But let’s make this very clear:

Not all of young adult literature is good. In fact, there is a good amount that is fairly bad.

Now, I liked the Twilight series. I kind of liked the Fallen series. They are entertaining and they keep me reading. They are also not the best written books around. There are books like The House of Night series (ugh) and Hush, Hush, Gossip Girl, etc. I can’t sit here and attack these books (I mean, those guys have a publishing deal and I don’t…) but I do think that the bad YA books can be the ones that bring such negative view to the young adult genre.

Because the fact is, there is a lot of fantastic young adult literature. People like John Green, Sarah Dessen, Deb Caletti, Jen Calonita, Jay Asher, Suzanne Collins, Libba Bray, Cassandra Clare, Meg Cabot. These people are genuinely talented writers. They tell great stories.

But there’s more to it than that. They capture the young adult essence. They capture what its like to be a teenager and they capture the sort of things that they’re dealing with, from things like friendships and relationships and family issues to sex and sexuality and drugs and abuse. There are books that touch on so many teen issues and its amazing, especially since they’re usually so on touch with it and since the stories are so good.

Don’t deny it. We all remember the teen years. We all remember how hard they were. They weren’t easy and I don’t care how old you are, you remember how it felt. Why do you think young adult literature is also read by adults too? (Do I qualify as a young adult anymore…)

I also think that young adult literature gets a really bad reputation, because of more than just the good books vs. bad books (Sorry, Twilight, I’m looking at you). I think a lot of parents are really uncomfortable with some of the issues that are brought up in these books.

For instance, sex. There is a lot of sex in young adult novels. I’m not talking Fifty Shades of Grey here (UGH) but they’re teenagers! For the most part, these characters are from the ages of 15 to 19. They’re hormonal and thinking about sex. So of course sex is going to be discussesd, maybe more than that.

To parents, I say this: GET OVER IT. If you have talked to your teen about sex, then you have nothing to worry about. They will make the right decision, either way. If you haven’t talked to them about, then let them read it. You don’t have the cajones to talk to them about it and someone should!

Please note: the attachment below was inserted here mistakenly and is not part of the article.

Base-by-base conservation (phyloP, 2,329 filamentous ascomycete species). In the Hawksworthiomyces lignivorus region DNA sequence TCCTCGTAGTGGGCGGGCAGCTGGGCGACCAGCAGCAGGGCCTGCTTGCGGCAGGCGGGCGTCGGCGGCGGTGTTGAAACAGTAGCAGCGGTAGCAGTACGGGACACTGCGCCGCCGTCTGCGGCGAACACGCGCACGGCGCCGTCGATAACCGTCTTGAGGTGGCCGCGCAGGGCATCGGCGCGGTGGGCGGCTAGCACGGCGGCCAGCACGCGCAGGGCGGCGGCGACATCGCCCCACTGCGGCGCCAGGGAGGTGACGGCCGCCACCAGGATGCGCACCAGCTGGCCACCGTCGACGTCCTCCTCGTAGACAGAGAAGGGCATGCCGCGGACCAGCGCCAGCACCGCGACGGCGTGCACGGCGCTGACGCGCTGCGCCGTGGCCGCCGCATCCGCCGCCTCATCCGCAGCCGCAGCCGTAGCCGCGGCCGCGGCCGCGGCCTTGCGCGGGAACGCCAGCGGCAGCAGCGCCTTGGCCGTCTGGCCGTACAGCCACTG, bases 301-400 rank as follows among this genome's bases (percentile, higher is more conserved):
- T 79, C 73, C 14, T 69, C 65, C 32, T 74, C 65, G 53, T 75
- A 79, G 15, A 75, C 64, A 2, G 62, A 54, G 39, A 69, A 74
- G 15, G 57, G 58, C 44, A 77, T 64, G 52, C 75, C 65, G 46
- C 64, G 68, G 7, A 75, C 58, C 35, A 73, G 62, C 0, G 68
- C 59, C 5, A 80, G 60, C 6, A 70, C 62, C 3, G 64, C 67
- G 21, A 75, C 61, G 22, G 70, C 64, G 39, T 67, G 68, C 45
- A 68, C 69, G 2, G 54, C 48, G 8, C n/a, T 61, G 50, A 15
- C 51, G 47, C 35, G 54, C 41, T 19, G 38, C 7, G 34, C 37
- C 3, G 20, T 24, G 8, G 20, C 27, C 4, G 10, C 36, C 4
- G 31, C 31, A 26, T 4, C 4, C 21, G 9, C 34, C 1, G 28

I further think that parents have issue with the portrayal of adults in a lot of these novels. Parents can often times be the bad guy (Mortal Instruments, Delirium), they can be defied or disobeyed (Divergent), or neglectful (Hunger Games) or even addicts (Gemma Doyle). And here’s my answer to that: GET OVER IT. They are parents like that, wehther you like or not. If you’re a good parent, you’re okay. And yeah, parents aren’t perfect and that’s okay too. Maybe they’ll appreciate you more after reading about these parents.

My point is, (and believe me, my point has changed at least four times), young adult literature should be treated the same way as any other literature or form of writing whether it’s children literature or biography or fiction or nonfiction or whatever. Some of it is going to be bad (really, really bad). Some of it is going to be good (really, really good).

But just think of the impact that it can have.

Because of YA, I want to be a writer. Because of YA, I have learned so much about life and I have learned different morals and values. Because of YA, I have learned so much about myself. Because of YA, I am the avid reader that I am. Because of YA, I have this blog.

And come on, young adult literature is awesome. And its there for everyone no matter what age or gender you are. It’s made for PEOPLE.

And if you ever need a recommendation, trust me, I got your back :)

What’s your favorite young adult novel???? As always, share in the comments.